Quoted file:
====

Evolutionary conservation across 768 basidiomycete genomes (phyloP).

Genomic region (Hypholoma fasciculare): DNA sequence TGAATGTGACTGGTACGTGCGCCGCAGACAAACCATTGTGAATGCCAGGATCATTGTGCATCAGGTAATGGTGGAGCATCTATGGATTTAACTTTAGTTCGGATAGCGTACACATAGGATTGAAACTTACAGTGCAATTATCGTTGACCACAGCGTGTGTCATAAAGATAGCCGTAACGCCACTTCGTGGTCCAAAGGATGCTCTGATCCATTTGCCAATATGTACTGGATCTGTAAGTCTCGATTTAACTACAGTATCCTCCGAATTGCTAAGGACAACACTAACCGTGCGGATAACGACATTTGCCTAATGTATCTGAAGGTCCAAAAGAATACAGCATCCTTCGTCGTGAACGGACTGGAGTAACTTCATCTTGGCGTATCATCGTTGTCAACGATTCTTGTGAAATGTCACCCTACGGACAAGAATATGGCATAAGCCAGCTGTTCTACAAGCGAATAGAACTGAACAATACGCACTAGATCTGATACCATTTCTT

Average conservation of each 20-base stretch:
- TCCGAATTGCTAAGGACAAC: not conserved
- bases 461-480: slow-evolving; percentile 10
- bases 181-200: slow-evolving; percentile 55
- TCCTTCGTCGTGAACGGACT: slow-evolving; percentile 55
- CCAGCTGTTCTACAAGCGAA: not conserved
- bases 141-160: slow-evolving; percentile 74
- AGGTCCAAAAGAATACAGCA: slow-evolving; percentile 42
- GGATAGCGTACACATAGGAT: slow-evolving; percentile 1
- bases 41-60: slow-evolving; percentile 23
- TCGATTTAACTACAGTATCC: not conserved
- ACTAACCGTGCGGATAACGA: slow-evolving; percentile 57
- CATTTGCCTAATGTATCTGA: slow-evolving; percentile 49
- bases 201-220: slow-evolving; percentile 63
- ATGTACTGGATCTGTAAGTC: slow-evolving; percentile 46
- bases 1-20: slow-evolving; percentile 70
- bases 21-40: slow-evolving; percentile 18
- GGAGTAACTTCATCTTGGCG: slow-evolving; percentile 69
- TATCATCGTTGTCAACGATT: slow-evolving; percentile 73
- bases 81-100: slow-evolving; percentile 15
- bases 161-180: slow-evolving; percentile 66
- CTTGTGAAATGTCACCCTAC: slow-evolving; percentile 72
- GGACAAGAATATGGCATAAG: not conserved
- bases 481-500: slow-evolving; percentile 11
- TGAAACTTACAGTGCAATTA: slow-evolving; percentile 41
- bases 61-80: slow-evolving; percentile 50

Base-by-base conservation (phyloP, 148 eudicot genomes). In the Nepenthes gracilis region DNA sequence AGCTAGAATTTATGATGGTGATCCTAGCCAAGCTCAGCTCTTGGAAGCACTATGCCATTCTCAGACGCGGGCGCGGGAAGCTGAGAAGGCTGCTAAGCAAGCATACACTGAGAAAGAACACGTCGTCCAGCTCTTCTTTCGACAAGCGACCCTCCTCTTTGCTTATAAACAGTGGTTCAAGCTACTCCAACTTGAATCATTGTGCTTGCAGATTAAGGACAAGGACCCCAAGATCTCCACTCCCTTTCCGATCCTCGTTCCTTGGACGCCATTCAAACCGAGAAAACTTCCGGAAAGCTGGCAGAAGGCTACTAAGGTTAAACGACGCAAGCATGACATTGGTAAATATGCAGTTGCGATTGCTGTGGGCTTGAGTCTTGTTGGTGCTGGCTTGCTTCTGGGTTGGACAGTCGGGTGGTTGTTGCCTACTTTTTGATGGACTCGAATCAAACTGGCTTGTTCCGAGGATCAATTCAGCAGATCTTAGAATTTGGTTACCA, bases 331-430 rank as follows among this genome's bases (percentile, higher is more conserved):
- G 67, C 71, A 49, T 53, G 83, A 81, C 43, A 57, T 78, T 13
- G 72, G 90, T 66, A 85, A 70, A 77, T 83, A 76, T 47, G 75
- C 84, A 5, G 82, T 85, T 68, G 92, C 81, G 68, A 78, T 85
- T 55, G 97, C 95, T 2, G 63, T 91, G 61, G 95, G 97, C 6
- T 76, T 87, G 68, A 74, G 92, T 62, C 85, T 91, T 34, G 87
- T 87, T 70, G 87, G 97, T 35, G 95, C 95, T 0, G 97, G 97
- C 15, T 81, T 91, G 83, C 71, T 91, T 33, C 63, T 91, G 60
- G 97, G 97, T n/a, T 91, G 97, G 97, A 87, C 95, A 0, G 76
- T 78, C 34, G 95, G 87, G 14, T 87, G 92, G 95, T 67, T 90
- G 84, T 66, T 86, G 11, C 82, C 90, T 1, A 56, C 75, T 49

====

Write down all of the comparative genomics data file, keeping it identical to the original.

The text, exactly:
Evolutionary conservation across 768 basidiomycete genomes (phyloP).

Genomic region (Hypholoma fasciculare): DNA sequence TGAATGTGACTGGTACGTGCGCCGCAGACAAACCATTGTGAATGCCAGGATCATTGTGCATCAGGTAATGGTGGAGCATCTATGGATTTAACTTTAGTTCGGATAGCGTACACATAGGATTGAAACTTACAGTGCAATTATCGTTGACCACAGCGTGTGTCATAAAGATAGCCGTAACGCCACTTCGTGGTCCAAAGGATGCTCTGATCCATTTGCCAATATGTACTGGATCTGTAAGTCTCGATTTAACTACAGTATCCTCCGAATTGCTAAGGACAACACTAACCGTGCGGATAACGACATTTGCCTAATGTATCTGAAGGTCCAAAAGAATACAGCATCCTTCGTCGTGAACGGACTGGAGTAACTTCATCTTGGCGTATCATCGTTGTCAACGATTCTTGTGAAATGTCACCCTACGGACAAGAATATGGCATAAGCCAGCTGTTCTACAAGCGAATAGAACTGAACAATACGCACTAGATCTGATACCATTTCTT

Average conservation of each 20-base stretch:
- TCCGAATTGCTAAGGACAAC: not conserved
- bases 461-480: slow-evolving; percentile 10
- bases 181-200: slow-evolving; percentile 55
- TCCTTCGTCGTGAACGGACT: slow-evolving; percentile 55
- CCAGCTGTTCTACAAGCGAA: not conserved
- bases 141-160: slow-evolving; percentile 74
- AGGTCCAAAAGAATACAGCA: slow-evolving; percentile 42
- GGATAGCGTACACATAGGAT: slow-evolving; percentile 1
- bases 41-60: slow-evolving; percentile 23
- TCGATTTAACTACAGTATCC: not conserved
- ACTAACCGTGCGGATAACGA: slow-evolving; percentile 57
- CATTTGCCTAATGTATCTGA: slow-evolving; percentile 49
- bases 201-220: slow-evolving; percentile 63
- ATGTACTGGATCTGTAAGTC: slow-evolving; percentile 46
- bases 1-20: slow-evolving; percentile 70
- bases 21-40: slow-evolving; percentile 18
- GGAGTAACTTCATCTTGGCG: slow-evolving; percentile 69
- TATCATCGTTGTCAACGATT: slow-evolving; percentile 73
- bases 81-100: slow-evolving; percentile 15
- bases 161-180: slow-evolving; percentile 66
- CTTGTGAAATGTCACCCTAC: slow-evolving; percentile 72
- GGACAAGAATATGGCATAAG: not conserved
- bases 481-500: slow-evolving; percentile 11
- TGAAACTTACAGTGCAATTA: slow-evolving; percentile 41
- bases 61-80: slow-evolving; percentile 50

Base-by-base conservation (phyloP, 148 eudicot genomes). In the Nepenthes gracilis region DNA sequence AGCTAGAATTTATGATGGTGATCCTAGCCAAGCTCAGCTCTTGGAAGCACTATGCCATTCTCAGACGCGGGCGCGGGAAGCTGAGAAGGCTGCTAAGCAAGCATACACTGAGAAAGAACACGTCGTCCAGCTCTTCTTTCGACAAGCGACCCTCCTCTTTGCTTATAAACAGTGGTTCAAGCTACTCCAACTTGAATCATTGTGCTTGCAGATTAAGGACAAGGACCCCAAGATCTCCACTCCCTTTCCGATCCTCGTTCCTTGGACGCCATTCAAACCGAGAAAACTTCCGGAAAGCTGGCAGAAGGCTACTAAGGTTAAACGACGCAAGCATGACATTGGTAAATATGCAGTTGCGATTGCTGTGGGCTTGAGTCTTGTTGGTGCTGGCTTGCTTCTGGGTTGGACAGTCGGGTGGTTGTTGCCTACTTTTTGATGGACTCGAATCAAACTGGCTTGTTCCGAGGATCAATTCAGCAGATCTTAGAATTTGGTTACCA, bases 331-430 rank as follows among this genome's bases (percentile, higher is more conserved):
- G 67, C 71, A 49, T 53, G 83, A 81, C 43, A 57, T 78, T 13
- G 72, G 90, T 66, A 85, A 70, A 77, T 83, A 76, T 47, G 75
- C 84, A 5, G 82, T 85, T 68, G 92, C 81, G 68, A 78, T 85
- T 55, G 97, C 95, T 2, G 63, T 91, G 61, G 95, G 97, C 6
- T 76, T 87, G 68, A 74, G 92, T 62, C 85, T 91, T 34, G 87
- T 87, T 70, G 87, G 97, T 35, G 95, C 95, T 0, G 97, G 97
- C 15, T 81, T 91, G 83, C 71, T 91, T 33, C 63, T 91, G 60
- G 97, G 97, T n/a, T 91, G 97, G 97, A 87, C 95, A 0, G 76
- T 78, C 34, G 95, G 87, G 14, T 87, G 92, G 95, T 67, T 90
- G 84, T 66, T 86, G 11, C 82, C 90, T 1, A 56, C 75, T 49